Advancing the Management of Cow’s Milk Protein Allergy with Human Milk Oligosaccharides: Priming the Immune System

32 min read /
Allergy Gut Microbiota

During NNI Symposium at the European Academy of Allergy and Clinical Immunology (EAACI) hybrid congress 2021, leading experts in paediatric allergy and immunology discussed the importance of the early-life microbiome in driving immune maturation and preventing allergy. They explored key evidence supporting the benefits of human milk oligosaccharides (HMOs) in priming the immune system and promoting infant health, particularly in cow’s milk protein allergy (CMPA).

Meeting Summary

During this symposium, leading experts in paediatric allergy and immunology discussed the importance of the early-life microbiome in driving immune maturation and preventing allergy. They explored key evidence supporting the benefits of human milk oligosaccharides (HMOs) in priming the immune system and promoting infant health, particularly in cow’s milk protein allergy (CMPA). Vandenplas summarised clinical trials of HMOs in CMPA to date, highlighting data on growth, tolerance, and reduction in infection risk achieved with HMO-supplemented specialty formula. The major role that HMOs play in shaping the gut microbiome in early infancy was discussed by Heine. He presented recent data showing how supplementation of standard or extensively hydrolysed infant formula with two HMOs, 2’-fucosyllactose (2’FL) and lacto-N-neotetraose (LNnT), can shift the gut microbiome in CMPA closer to the profile of breastfed infants. Nutten outlined how 2’FL and LNnT can beneficially modulate Type 2 immune responses, which may have important implications for both allergy prevention and treatment strategies.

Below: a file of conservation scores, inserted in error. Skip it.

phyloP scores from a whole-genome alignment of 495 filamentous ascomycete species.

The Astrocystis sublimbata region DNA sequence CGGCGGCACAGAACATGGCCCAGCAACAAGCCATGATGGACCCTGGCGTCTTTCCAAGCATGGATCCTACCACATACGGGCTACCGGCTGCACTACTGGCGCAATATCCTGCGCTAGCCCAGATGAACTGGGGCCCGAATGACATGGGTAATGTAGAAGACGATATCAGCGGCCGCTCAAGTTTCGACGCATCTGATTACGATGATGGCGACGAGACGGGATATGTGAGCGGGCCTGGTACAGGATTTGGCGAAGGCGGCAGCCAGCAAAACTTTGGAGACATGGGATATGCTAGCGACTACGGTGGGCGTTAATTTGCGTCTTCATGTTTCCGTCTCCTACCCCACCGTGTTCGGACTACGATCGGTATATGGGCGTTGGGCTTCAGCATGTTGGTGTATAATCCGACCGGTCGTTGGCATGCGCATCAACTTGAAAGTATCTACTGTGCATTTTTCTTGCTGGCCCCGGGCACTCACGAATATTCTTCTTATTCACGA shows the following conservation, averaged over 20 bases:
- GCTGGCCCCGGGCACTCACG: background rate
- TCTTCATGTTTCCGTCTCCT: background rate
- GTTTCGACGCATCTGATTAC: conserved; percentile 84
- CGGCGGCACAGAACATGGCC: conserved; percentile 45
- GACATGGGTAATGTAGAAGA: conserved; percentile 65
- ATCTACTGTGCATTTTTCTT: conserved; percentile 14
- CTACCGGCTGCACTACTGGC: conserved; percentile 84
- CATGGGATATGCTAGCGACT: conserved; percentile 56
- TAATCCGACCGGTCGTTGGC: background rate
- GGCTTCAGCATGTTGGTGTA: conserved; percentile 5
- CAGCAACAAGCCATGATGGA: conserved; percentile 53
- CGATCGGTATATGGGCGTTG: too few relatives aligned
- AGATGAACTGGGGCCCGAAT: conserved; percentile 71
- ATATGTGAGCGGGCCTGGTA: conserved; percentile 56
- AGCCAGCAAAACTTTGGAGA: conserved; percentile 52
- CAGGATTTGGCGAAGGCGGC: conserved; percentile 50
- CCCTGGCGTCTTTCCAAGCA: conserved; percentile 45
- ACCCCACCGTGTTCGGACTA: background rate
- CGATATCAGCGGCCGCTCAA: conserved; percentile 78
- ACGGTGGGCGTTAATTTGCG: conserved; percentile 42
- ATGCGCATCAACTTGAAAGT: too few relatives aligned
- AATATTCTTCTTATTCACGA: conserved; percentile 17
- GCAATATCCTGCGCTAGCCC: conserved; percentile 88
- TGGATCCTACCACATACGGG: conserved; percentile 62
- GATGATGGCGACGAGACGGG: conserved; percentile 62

The Clinical Relevance of Human Milk Oligosaccharides in Infants with Cow’s Milk Protein Allergy

Yvan Vandenplas

Risk factors for CMPA in infants include genetic background, mode of delivery, feeding, and medication, all of which are intrinsically linked to the gut microbiome. Two components of breast milk play a major role in delivering immune support: HMOs, which are virtually absent in cow’s milk and unsupplemented infant formula milk, and lactose.1-4 Lactose acts by upregulating the immune defences, while HMOs act as a major substrate for Bifidobacterium, enhancing levels of short-chain fatty acids (SCFAs), in particular, butyrate.4-7

Lactose and HMOs therefore work synergistically to stimulate development of a well-balanced gut microbiome in breast-fed infants, explained Vandenplas. Of the more than 200 different HMOs identified so far in human breast milk, Vandenplas described non-fucosylated HMOs (e.g., LNnT) and fucosylated HMOs (e.g., 2’FL) as the two key categories.8-10 HMOs confer a protective effect in allergy via modulation of mucosal immunity. In a study of infants born by caesarean section, those fed breast milk containing higher levels of 2’FL had a lower incidence of IgE-associated atopic eczema compared to those receiving milk from ‘non-secretor’ mothers with lower 2’FL levels (14% versus 43%; p=0.095).11

Observational studies have revealed differences in the composition of the gut microbiota between allergic and non-allergic infants, which are present before any manifestation of disease. This clearly shows that dysbiosis is primary to CMPA and not secondary, stressed Vandenplas.12,13 Breast milk contains HMOs, which drive development of a healthy gut microbiota. Alterations during this critical development period increase the risk of the infant developing allergic disease. Infants with CMPA also show a higher propensity for developing infections.14

Currently, the recommended first-choice option in the management of CMPA is an extensively hydrolysed formula (EHF).15 An amino-acid based formula (AAF) may also be indicated in certain cases.16 Vandenplas reviewed clinical data that support a key role for HMOs added to these specialty formulas in the treatment of CMPA. Studies have shown that whey-based extensively hydrolysed formulas (w-EHF) supplemented with HMOs (Althéra® HMO, Nestlé, Vevey, Switzerland) are well tolerated and support normal growth in infants with CMPA. The hypoallergenicity of w-EHF containing additional 2’FL and LNnT has also been confirmed in infants and children with CMPA, meeting guidelines laid down by the American Academy of Pediatrics (AAP).17,18 The test formula supplemented with HMOs was well tolerated and levels of 2’FL and LNnT in w-EHF proved comparable to those found in breast milk.17,19,20 In the CINNAMON European study of nearly 200 infants with CMPA, confirmed growth was also achieved in infants with CMPA being fed w-EHF with added 2’FL and LNnT.21-23